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Here’s an alternative form of funding for agrifoodtech companies to complement traditional equity

September 27, 2021

Editor’s note: This sponsored post has been published in partnership with CSC Leasing. Find out more here.

Agrifoodtech companies, from startups to more established organizations, hold the key to meeting the world’s increasing — and changing — demand for food, and investors are taking notice. 

In 2020, agrifoodtech startups worldwide raised $26.1 billion, a 15.5% year-on-year increase, according to AgFunder’s most recent Agrifoodtech Investment Report. And 2021 looks like it might even beat 2020’s record

Agrifoodtech businesses of all sizes have multiple funding options to help drive their growth. But beyond venture capital, private equity, and general debt, there is one valuable potential source of cash that many are overlooking.

When a company needs to invest in new technology or equipment, its cash flow is tight, or it simply wants to save time and money, equipment financing can be a smart alternative and complementary source of debt. 

What is equipment financing?

In the simplest of terms, equipment financing is the process of spreading payments for new equipment over a longer-term on business-critical assets, instead of purchasing it upfront and paying one lump sum. Potential benefits include:

  • Preserved capital. Conserve equity capital for growth, product development, key hires, and other higher RoI activities, instead of depreciating assets. 
  • Cash flow management. More affordable, predictable payments free up cash and credit lines for other operating needs.
  • Low-cost and flexible. Some equipment financiers offer a lower-cost form of capital when compared to equity sources and other forms of debt. And the best ones will allow lendees to modify their lease as needed, or offer options as the lease matures.
  • Retained equity. Again, some equipment financers offer non-dilutive funding, absent of warrants, covenants, and other equity-dilutive components that require lendees to give up shares of their business.
  • Growth. Equipment financing can drive productivity, enhance scalability, and enable the lendee to reach milestones sooner because the cash they already have can be focused on growing their business.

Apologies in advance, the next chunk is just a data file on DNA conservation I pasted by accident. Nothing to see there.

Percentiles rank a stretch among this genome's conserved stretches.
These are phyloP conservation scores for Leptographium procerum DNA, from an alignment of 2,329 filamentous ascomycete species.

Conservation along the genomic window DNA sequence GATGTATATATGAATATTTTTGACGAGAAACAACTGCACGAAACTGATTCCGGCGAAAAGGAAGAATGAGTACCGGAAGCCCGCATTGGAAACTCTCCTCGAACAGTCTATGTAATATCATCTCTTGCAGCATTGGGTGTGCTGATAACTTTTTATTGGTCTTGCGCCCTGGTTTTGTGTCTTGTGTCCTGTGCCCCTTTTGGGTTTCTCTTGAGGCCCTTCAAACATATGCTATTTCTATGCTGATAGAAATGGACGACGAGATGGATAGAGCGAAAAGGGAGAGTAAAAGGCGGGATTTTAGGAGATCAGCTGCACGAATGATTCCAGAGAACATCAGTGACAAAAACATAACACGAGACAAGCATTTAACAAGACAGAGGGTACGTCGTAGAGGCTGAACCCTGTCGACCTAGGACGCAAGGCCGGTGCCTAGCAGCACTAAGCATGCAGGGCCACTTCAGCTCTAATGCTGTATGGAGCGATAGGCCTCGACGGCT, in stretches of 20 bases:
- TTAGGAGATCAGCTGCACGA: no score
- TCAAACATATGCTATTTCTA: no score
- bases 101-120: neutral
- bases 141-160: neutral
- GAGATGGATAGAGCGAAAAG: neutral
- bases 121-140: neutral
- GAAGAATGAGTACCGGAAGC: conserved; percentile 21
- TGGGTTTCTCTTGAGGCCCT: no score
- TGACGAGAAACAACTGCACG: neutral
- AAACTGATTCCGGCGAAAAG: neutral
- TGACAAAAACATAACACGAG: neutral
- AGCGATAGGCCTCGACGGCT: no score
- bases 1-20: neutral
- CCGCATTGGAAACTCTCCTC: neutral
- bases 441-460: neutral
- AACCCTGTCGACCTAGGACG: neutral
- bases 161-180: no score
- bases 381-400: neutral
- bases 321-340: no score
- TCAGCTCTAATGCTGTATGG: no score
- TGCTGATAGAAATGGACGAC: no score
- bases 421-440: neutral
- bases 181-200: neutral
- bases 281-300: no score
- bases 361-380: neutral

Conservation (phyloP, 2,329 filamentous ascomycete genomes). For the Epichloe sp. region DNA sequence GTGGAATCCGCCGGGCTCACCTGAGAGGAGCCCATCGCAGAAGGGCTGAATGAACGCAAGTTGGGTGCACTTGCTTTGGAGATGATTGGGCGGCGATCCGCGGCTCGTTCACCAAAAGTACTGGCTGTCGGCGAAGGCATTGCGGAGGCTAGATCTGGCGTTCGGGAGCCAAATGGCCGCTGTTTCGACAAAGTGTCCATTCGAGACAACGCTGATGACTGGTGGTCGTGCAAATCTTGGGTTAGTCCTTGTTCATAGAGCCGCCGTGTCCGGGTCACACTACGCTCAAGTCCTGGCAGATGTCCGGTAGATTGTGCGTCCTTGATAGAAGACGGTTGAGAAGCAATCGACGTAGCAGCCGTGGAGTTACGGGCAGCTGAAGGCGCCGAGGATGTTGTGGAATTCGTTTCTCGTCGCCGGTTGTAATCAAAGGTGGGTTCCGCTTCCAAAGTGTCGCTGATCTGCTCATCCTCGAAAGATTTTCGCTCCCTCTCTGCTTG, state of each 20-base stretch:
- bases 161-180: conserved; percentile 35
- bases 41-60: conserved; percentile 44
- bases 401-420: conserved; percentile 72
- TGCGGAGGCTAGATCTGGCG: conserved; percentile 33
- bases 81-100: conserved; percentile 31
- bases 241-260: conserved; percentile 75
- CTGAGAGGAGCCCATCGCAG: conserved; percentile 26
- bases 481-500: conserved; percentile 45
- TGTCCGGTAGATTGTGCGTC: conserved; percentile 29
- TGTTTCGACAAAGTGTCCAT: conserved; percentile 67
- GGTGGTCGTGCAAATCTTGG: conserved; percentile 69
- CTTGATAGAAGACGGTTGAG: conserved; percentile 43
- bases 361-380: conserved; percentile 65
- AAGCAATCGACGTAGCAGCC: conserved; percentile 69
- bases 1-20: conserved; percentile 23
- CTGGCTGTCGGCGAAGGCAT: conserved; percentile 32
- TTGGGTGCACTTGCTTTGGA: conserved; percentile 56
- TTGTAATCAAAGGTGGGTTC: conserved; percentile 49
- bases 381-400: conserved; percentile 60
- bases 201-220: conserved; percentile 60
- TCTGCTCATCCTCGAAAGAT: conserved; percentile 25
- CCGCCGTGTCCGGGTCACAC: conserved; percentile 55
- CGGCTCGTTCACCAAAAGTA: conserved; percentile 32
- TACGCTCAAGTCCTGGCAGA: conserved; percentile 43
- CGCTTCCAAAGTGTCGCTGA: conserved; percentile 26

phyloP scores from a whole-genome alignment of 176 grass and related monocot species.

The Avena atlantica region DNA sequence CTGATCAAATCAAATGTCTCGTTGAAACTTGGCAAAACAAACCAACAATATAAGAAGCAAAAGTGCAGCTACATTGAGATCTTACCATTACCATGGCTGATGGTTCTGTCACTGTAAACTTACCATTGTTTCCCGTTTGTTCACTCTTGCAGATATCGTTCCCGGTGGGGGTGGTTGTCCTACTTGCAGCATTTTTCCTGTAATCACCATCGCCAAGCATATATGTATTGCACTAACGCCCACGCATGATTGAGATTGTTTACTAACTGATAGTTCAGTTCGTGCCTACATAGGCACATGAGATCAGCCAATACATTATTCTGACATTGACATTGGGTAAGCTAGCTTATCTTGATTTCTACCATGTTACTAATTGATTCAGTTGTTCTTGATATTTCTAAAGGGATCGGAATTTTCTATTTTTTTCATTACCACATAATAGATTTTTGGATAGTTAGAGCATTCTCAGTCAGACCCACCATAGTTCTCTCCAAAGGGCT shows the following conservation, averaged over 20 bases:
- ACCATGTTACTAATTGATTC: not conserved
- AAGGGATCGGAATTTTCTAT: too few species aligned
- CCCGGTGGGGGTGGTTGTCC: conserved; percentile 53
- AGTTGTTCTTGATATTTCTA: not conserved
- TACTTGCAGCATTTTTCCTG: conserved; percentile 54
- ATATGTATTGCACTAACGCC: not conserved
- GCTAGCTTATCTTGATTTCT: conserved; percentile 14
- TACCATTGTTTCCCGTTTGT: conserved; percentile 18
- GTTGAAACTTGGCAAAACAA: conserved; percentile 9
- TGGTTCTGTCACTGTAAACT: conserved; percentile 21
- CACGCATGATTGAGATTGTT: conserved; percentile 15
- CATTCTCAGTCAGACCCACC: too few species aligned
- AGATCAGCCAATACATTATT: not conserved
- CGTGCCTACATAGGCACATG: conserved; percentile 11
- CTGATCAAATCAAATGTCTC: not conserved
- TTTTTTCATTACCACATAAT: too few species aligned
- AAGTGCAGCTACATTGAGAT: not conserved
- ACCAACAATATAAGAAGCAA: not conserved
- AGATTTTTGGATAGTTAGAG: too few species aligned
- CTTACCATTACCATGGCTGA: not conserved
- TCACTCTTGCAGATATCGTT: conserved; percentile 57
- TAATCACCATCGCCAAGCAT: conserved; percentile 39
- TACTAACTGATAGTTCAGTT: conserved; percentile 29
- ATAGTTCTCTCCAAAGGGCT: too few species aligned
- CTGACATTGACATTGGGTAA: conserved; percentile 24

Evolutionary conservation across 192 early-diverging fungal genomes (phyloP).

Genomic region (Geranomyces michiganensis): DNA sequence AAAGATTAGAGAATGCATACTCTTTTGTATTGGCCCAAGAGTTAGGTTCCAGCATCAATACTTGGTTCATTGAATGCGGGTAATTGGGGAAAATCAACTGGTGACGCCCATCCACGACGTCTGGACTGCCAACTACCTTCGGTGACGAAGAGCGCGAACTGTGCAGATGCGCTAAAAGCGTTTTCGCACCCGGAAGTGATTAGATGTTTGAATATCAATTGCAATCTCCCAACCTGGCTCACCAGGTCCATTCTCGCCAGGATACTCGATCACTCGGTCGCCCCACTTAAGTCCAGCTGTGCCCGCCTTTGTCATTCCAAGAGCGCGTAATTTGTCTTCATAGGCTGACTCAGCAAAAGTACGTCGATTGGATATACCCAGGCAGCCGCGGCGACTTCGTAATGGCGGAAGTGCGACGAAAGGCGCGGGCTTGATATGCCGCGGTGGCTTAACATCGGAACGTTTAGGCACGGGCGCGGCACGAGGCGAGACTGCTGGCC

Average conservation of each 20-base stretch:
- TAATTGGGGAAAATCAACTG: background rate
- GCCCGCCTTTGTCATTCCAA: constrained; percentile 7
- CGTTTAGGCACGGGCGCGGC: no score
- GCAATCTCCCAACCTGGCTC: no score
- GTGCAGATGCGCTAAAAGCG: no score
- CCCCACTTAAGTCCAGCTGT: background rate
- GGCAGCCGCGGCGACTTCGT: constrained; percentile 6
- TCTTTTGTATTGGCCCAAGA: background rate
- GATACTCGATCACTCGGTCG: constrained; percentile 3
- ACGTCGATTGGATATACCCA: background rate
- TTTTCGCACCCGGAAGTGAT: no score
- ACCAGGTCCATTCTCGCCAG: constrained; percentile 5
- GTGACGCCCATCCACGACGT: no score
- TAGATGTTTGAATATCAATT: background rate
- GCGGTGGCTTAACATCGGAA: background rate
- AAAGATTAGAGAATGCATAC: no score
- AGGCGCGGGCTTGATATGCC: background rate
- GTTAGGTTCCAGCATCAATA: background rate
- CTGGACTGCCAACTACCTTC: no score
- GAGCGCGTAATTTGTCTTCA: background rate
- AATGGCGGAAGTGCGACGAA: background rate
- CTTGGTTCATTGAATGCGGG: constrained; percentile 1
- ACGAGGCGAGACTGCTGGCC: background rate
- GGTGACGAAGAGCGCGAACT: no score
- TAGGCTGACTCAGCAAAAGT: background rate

How does it work?

Top equipment financiers will work with a lendee to get a handle on their company and equipment needs. They will then conduct due diligence to fully understand the financial scope of the business – where it is now, where it’s headed, and the associated risks of providing funding. CSC Leasing, for example, can offer funding on an asset-by-asset basis, or offer a lease line that can be drawn upon over a set term. CSC also offers a sale-leaseback, where it will buy equipment from a lendee that was purchased previously and lease it back to them, to inject some cash into their business or free up headroom.

Terms are flexible and range in length from shorter to longer-term, and are largely contingent on a company’s maturity, financial performance, and capitalization or liquidity.

Who should consider equipment financing?

Organizations, ranging from the earliest-stage startups to the most established enterprises, can benefit from equipment financing, regardless of their age, size, and liquidity. For example, startups that are raising equity can use equipment financing to build out a facility to advance progress on their product. Middle market organizations can preserve their cash for activities that drive sales. Large enterprises can streamline and reduce costs on a major tech refresh.

So, if you need to invest in equipment or technology, equipment financing is likely a solid financial option for you.

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